SAUVAGE: Well, I think on the one hand, there was that sense of identification with somebody else who was persecuted. On the other, there was their particular slant on their Christian faith which both mandated deeds—that was essential—but also involved a certain, special kinship with the Jews.

MOYERS: Through persecution, through…

SAUVAGE:  Well, even broader than that. Simply because the Jews, for many of the Christians of the area, were the People of the Book. These were Christians whose sense of roots went that far back that they were comfortable with the Jewish roots of their faith.

On the other hand, one shouldn’t overstate how exceptional or unusual they were, and distance ourselves from them in the process. They were, in very fundamental ways, no different from you and me, very ordinary people with simply a good hold on what is important.

MOYERS: But they were different from other Christians, down the road, around the corner, across the border, who either collaborated actively or, as you indicated earlier, stood by frightened or indifferently while thousands of people were rounded up and shipped off to death.

What particular influence did their faith have on them? How Christian were they?

SAUVAGE: You know, I think the most fundamental paradox of this issue of Christian rescuers during the Holocaust, it seems to me, is that Christians facing that period have no choice but to face up to the enormity of Christian responsibility. Not that Christians were behind the murders—certainly they weren’t behind the murders as Christians. But that it happened in the heart of what could be called Christian Europe and that Christians allowed it to happen.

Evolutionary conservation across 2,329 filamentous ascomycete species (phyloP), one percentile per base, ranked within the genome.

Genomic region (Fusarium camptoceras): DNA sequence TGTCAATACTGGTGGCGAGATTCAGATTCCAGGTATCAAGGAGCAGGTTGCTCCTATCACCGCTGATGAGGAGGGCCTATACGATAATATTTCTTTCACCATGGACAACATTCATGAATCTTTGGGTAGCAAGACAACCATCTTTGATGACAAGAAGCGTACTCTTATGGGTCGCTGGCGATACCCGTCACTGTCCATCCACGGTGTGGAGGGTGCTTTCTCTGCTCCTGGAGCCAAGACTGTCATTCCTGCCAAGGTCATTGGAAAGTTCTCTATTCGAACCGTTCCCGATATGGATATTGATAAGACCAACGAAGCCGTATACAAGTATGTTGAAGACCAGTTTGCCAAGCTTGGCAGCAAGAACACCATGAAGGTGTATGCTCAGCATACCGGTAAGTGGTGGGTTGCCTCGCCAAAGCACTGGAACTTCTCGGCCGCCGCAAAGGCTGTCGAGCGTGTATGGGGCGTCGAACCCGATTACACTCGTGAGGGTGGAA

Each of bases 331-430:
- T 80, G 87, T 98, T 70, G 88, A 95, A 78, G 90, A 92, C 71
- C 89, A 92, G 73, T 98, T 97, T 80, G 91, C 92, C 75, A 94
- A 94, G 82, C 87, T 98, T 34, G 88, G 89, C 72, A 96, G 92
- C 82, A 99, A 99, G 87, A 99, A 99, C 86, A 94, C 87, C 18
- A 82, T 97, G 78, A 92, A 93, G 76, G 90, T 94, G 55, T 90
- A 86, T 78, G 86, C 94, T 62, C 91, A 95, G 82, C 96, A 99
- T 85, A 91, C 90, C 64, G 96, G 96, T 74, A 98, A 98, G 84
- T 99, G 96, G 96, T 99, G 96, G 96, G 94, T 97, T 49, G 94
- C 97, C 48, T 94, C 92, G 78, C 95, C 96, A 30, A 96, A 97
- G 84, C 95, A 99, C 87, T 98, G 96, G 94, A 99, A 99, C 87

And yet, when you look at those who resisted, when you look at those who recognized what was at stake, it is my contention that when you probe these people, the Christian influences on their conduct become very clear.

I think maybe it’s a question for Christians to answer, “How Christian were they?” Maybe they were not typical Christians, but I would like to believe they were certainly exemplary Christians.

MOYERS: Two things struck me about them as I watched the film. One was their serenity. There just seemed to be such an inner stillness, a powerful inner stillness, and it reflected in their posture toward each other, toward you, toward the world. Serenity.

And the second was a sense of, well, for lack of a better term, self-esteem, whatever that is.

SAUVAGE: You know, the psychological dimension of the film is the least explicit. The most explicit one is probably the historical and the religious; things are defined. Psychology is just embedded in it. But I think it’s a crucial component. Somehow these people were raised with, yes, that healthy sense of self-esteem.

MOYERS: What was the source of it?

SAUVAGE: I haven’t done the research into their upbringing. I think respect for one’s parents and ancestors is certainly a very important component of it.